While traditional dentistry focuses on oral hygiene and preventing, diagnosing and treating oral You can think of the pediatric dentist as the pediatrician of dentistry. After completing four years of dental school a pediatric dentist goes on to receive two to three more years of specialized training in meeting the dental needs of infants, children and adolescents. During residency training pediatric dentists are exposed to in depth training in managing dental emergencies in children, hospital treatment with general anesthesia, sedation dentistry, and analyzing oral growth and development. In addition, during their residency period pediatric dentists gain experience treating children with many different medical conditions.
Pediatric dentists limit their practices to children from infancy through the teenage years. The very young, pre-teens, and teenagers all need different approaches in dealing with their behavior, guiding their dental growth and development, and helping them avoid future dental problems. Pediatric dentists focus on prevention as well as early detection and treatment of any dental diseases that may arise in children. We are trained in ways to help children have a pleasant dental visit so they will feel good about visiting the dentist and can learn how to care for their teeth.
Care of Your Child’s Teeth
Begin daily brushing as soon as the child’s first tooth erupts. A pea-size amount of fluoride toothpaste can be used after the child is old enough not to swallow it. By age 4 or 5, children should be able to brush their own teeth twice a day with supervision until about age seven to make sure they are doing a thorough job. However, each child is different. Your dentist can help you determine whether the child has the skill level to brush properly.
Proper brushing removes plaque from the inner, outer and chewing surfaces. When teaching children to brush, place toothbrush at a 45 degree angle; start along gum line with a soft bristle brush in a gentle circular motion. Brush the outer surfaces of each tooth, upper and lower. Repeat the same method on the inside surfaces and chewing surfaces of all the teeth. Finish by brushing the tongue to help freshen breath and remove bacteria.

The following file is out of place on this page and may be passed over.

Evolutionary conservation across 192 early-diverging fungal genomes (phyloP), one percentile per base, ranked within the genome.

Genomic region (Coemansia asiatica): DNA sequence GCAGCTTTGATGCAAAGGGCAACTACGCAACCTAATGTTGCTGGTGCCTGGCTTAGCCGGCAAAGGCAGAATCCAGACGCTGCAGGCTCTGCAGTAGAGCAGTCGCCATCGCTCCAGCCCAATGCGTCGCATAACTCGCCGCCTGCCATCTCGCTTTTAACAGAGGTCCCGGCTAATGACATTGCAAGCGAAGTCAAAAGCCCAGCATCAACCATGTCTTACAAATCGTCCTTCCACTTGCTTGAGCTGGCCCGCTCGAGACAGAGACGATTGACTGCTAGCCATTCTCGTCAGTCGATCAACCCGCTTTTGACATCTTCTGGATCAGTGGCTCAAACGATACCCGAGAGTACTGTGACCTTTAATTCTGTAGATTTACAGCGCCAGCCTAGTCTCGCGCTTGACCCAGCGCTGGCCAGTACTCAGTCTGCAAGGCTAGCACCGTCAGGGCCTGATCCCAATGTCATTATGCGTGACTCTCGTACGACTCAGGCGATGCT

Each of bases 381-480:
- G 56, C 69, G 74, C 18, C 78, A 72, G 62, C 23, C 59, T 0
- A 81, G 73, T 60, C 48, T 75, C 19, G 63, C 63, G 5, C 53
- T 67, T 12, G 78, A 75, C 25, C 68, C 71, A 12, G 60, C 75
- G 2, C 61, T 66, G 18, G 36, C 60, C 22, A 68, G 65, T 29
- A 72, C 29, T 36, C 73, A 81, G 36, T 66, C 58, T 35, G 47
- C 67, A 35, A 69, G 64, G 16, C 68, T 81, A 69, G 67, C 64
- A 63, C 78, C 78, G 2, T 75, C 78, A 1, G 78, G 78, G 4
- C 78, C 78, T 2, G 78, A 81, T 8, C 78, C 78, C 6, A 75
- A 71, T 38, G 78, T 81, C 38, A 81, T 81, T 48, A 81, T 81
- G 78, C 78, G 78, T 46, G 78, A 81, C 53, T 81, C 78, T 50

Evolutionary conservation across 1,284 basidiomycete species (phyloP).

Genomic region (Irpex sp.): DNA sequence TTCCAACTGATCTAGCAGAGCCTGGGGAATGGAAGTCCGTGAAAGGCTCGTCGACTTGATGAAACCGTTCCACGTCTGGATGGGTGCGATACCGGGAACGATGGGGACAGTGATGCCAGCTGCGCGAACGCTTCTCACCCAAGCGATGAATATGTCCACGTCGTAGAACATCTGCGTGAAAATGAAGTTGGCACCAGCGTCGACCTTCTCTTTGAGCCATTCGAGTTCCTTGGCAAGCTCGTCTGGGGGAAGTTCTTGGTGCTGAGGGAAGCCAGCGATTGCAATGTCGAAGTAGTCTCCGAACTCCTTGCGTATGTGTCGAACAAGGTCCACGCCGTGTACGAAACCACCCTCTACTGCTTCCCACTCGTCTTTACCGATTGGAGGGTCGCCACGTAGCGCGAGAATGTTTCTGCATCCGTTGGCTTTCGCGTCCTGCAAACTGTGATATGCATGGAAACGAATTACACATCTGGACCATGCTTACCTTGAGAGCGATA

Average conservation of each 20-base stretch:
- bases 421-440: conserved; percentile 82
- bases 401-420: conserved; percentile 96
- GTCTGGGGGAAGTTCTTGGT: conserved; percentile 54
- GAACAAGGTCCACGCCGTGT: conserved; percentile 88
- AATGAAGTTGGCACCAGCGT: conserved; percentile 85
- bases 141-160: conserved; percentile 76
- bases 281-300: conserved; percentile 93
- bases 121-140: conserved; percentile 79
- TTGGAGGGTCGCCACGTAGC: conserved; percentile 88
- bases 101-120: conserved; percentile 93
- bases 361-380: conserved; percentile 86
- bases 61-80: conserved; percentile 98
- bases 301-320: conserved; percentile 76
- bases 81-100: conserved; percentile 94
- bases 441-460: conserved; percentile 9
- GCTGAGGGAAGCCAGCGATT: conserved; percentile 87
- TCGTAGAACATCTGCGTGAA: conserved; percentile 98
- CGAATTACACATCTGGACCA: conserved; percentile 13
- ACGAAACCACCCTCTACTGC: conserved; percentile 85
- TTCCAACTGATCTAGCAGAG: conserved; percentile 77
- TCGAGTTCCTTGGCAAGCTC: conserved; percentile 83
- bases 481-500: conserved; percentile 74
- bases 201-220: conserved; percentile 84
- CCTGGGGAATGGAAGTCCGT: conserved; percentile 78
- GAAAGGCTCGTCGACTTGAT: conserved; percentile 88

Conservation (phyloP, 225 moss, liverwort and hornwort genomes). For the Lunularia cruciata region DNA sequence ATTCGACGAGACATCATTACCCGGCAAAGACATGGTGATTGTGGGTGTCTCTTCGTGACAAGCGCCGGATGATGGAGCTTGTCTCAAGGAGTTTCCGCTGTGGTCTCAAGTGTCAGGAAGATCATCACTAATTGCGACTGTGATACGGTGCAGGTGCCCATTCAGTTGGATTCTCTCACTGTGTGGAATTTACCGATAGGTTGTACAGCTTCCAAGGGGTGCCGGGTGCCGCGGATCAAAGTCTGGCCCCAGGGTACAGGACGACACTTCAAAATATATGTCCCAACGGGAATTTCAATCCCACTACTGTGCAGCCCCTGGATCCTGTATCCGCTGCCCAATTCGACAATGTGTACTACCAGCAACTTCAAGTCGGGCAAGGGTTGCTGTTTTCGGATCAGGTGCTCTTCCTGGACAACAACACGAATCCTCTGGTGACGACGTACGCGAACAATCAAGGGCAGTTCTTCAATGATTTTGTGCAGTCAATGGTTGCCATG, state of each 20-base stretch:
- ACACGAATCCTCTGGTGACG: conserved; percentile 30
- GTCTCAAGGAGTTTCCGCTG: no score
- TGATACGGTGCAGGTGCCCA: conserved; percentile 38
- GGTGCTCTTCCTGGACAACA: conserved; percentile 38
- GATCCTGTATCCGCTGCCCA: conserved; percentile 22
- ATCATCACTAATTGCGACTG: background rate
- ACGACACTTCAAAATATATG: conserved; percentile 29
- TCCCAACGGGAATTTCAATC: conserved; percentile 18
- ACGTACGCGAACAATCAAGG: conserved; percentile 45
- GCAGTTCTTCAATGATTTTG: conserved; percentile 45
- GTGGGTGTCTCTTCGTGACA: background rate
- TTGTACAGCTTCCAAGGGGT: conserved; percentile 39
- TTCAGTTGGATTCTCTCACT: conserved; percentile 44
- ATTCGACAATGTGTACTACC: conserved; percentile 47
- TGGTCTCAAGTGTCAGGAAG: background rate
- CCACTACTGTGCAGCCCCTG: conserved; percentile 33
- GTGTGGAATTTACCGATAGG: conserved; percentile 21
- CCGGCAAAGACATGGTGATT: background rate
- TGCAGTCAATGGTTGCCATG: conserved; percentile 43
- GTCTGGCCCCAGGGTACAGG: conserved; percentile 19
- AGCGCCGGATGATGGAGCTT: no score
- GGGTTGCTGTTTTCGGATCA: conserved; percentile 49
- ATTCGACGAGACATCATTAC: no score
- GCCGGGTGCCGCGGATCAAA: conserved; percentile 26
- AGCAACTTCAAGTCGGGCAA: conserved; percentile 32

Flossing removes plaque between the teeth where a toothbrush can’t reach. Flossing should begin when any two teeth touch. You may wish to floss the child’s teeth until he or she can do it alone. Use about 18 inches of floss, winding most of it around the middle fingers of both hands. Hold the floss lightly between the thumbs and forefingers. Use a gentle, back-and-forth motion to guide the floss between the teeth. Curve the floss into a C-shape and slide it into the space between the gum and tooth until you feel resistance. Gently scrape the floss against the side of the tooth. Repeat this procedure on each tooth. Don’t forget the backs of the last four teeth.
How Do I Prevent Cavities?
Good oral hygiene removes bacteria and the left over food particles that combine to create cavities. For infants, use a wet gauze or clean washcloth to wipe the plaque from teeth and gums. Avoid putting your child to bed with a bottle filled with anything other than water. See “Baby Bottle Tooth Decay” for more information.
For older children, brush their teeth at least twice a day. Also, watch the number of snacks containing sugar that you give your children.
The American Academy of Pediatric Dentistry recommends six month visits to the pediatric dentist beginning at your child’s first birthday. Routine visits will start your child on a lifetime of good dental health.